City council members talk 2020 in Madison Heights

By: Andy Kozlowski | Madison - Park News | Published January 3, 2020


MADISON HEIGHTS — It’s the start of a new year, and members of the Madison Heights City Council are eyeing what lies ahead.

Emily Rohrbach, who was elected to the council in November, said that people on the campaign trail often asked her about marijuana facilities, park updates and code enforcement.

“These continue to be high priorities going forward. … That means making fiscally responsible decisions now, while also not being gun-shy about exploring new opportunities for growth,” she said. “I want to see us update our outdated parks equipment, identify and establish usable parks space in the south end of the city, and plant more trees in our city.”

But her most immediate priority will be making sure there are substantial cleanup efforts at the site of Electro-Plating Services, the source of the hexavalent chromium that seeped onto Interstate 696 and poses an environmental health risk — although no current threat to drinking water.

“The issue on everyone’s lips right now is the EPS contamination, and I don’t see that changing until we get the cleanup done and the answers we all need,” Rohrbach said. “I believe that our new council group will approach this issue as a top priority. We will listen to concerns, explore options and demand answers.”

Second, she wants a city budget that addresses updates to city facilities and that prioritizes quality-of-life services in a bid to attract new residents.

“I am excited for the future of our city,” she concluded. “Every city has challenges that we face, but I believe we have the right people … to make big strides forward.”

For Councilman Mark Bliss, working with state and federal authorities to remediate the issue at Electro-Plating Services is a top concern.

“The city is in ongoing litigation, so that limits my comments; however, this issue is deeply personal to us on council as residents ourselves who are raising families here,” Bliss said. “We are focused on not just making sure the appropriate agencies clean the site, but also that this inspires reform that makes this issue the last of its kind.”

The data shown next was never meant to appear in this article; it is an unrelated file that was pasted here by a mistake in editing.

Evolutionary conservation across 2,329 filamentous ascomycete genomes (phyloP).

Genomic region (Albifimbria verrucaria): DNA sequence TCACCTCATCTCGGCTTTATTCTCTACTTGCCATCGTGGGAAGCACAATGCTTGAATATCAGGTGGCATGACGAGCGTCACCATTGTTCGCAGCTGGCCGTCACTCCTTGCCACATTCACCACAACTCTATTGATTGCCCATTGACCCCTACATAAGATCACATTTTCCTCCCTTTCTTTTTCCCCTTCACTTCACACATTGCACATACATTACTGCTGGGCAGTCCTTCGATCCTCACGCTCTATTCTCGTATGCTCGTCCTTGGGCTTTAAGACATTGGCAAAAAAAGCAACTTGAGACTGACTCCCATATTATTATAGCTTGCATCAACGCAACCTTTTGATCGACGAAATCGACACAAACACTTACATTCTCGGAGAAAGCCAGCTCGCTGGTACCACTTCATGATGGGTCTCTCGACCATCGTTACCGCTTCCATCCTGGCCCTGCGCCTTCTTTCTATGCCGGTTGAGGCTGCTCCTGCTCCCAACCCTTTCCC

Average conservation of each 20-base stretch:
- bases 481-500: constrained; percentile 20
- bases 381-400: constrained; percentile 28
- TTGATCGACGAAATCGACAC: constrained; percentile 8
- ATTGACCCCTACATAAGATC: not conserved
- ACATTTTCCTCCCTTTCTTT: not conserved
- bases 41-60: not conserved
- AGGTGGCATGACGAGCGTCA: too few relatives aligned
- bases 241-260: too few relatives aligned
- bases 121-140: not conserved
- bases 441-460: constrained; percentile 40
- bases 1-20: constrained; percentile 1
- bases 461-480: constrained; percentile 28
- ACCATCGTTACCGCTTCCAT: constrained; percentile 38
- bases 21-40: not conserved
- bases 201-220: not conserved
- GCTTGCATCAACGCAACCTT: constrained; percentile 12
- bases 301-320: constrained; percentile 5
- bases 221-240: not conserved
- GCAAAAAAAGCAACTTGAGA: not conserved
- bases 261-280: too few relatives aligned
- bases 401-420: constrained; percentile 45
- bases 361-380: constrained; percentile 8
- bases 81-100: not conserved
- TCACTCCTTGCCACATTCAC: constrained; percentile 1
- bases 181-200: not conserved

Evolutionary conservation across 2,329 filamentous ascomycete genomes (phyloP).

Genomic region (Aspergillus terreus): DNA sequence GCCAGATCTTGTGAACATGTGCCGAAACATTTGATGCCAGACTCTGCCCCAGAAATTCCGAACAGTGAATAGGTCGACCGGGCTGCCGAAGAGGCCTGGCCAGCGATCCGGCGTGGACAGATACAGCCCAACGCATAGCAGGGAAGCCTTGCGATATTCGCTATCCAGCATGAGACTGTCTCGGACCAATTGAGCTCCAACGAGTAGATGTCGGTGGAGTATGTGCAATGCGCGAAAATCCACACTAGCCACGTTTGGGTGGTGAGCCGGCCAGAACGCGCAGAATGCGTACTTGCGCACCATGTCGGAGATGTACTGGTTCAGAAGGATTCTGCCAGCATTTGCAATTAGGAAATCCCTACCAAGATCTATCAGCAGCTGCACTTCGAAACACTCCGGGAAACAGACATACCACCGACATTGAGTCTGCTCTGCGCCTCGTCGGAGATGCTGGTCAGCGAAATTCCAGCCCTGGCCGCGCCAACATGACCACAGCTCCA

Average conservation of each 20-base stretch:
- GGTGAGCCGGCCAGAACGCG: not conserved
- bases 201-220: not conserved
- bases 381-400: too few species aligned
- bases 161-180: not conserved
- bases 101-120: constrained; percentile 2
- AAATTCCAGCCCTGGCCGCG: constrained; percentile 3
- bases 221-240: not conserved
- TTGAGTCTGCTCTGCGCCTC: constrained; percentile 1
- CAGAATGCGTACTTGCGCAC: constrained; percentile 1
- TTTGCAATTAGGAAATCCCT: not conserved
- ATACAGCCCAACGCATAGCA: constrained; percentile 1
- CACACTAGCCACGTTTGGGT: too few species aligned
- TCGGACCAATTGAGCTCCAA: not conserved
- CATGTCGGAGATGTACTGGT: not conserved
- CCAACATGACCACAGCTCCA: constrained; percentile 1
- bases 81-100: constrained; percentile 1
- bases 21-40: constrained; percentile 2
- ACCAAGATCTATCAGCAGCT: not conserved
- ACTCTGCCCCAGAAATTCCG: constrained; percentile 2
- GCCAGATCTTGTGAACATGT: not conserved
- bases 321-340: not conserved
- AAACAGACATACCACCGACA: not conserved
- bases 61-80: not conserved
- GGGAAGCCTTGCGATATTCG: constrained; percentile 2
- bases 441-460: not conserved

He said that another challenge in 2020 will be doubling down on fiscal responsibility following the passage of Proposal MH, which indefinitely increases the city’s general charter millage by 6 mills. Voters approved the measure by a less than 3% margin.  

“I was one of two ‘no’ votes on pushing the millage forward (the other being Robert Corbett), because I worried about how it would affect our seniors and those on a fixed income,” Bliss said. “That worry hasn’t gone away with the passing of the millage, so I will continue to focus on getting everything I can out of every single dollar in the budget, as well as focusing on leveraging as many grants and public/private partnerships as we can to improve our city without relying on our residents.”

He said that economic revitalization will be another goal in 2020. 2019 saw new developments such as BJ’s Wholesale Club, Cadillac Straits Brewery and Woodpile BBQ. Bliss wants to see more businesses move in, investing in the community with redevelopment.

Councilman David Soltis said he has two major concerns going into 2020: environmental health, as made evident by the pollution at Electro-Plating Services, and the city’s push for medical marijuana businesses.

“I feel the city needs to play a more proactive and transparent role with the chemical pollution that plagues certain parts of our city. The prior city leaders obviously were seriously mistaken by having an incinerator operational in our city (at the SOCRRA transfer station), especially next to a school, but we can make greater progress to impede future environmental contamination,” Soltis said.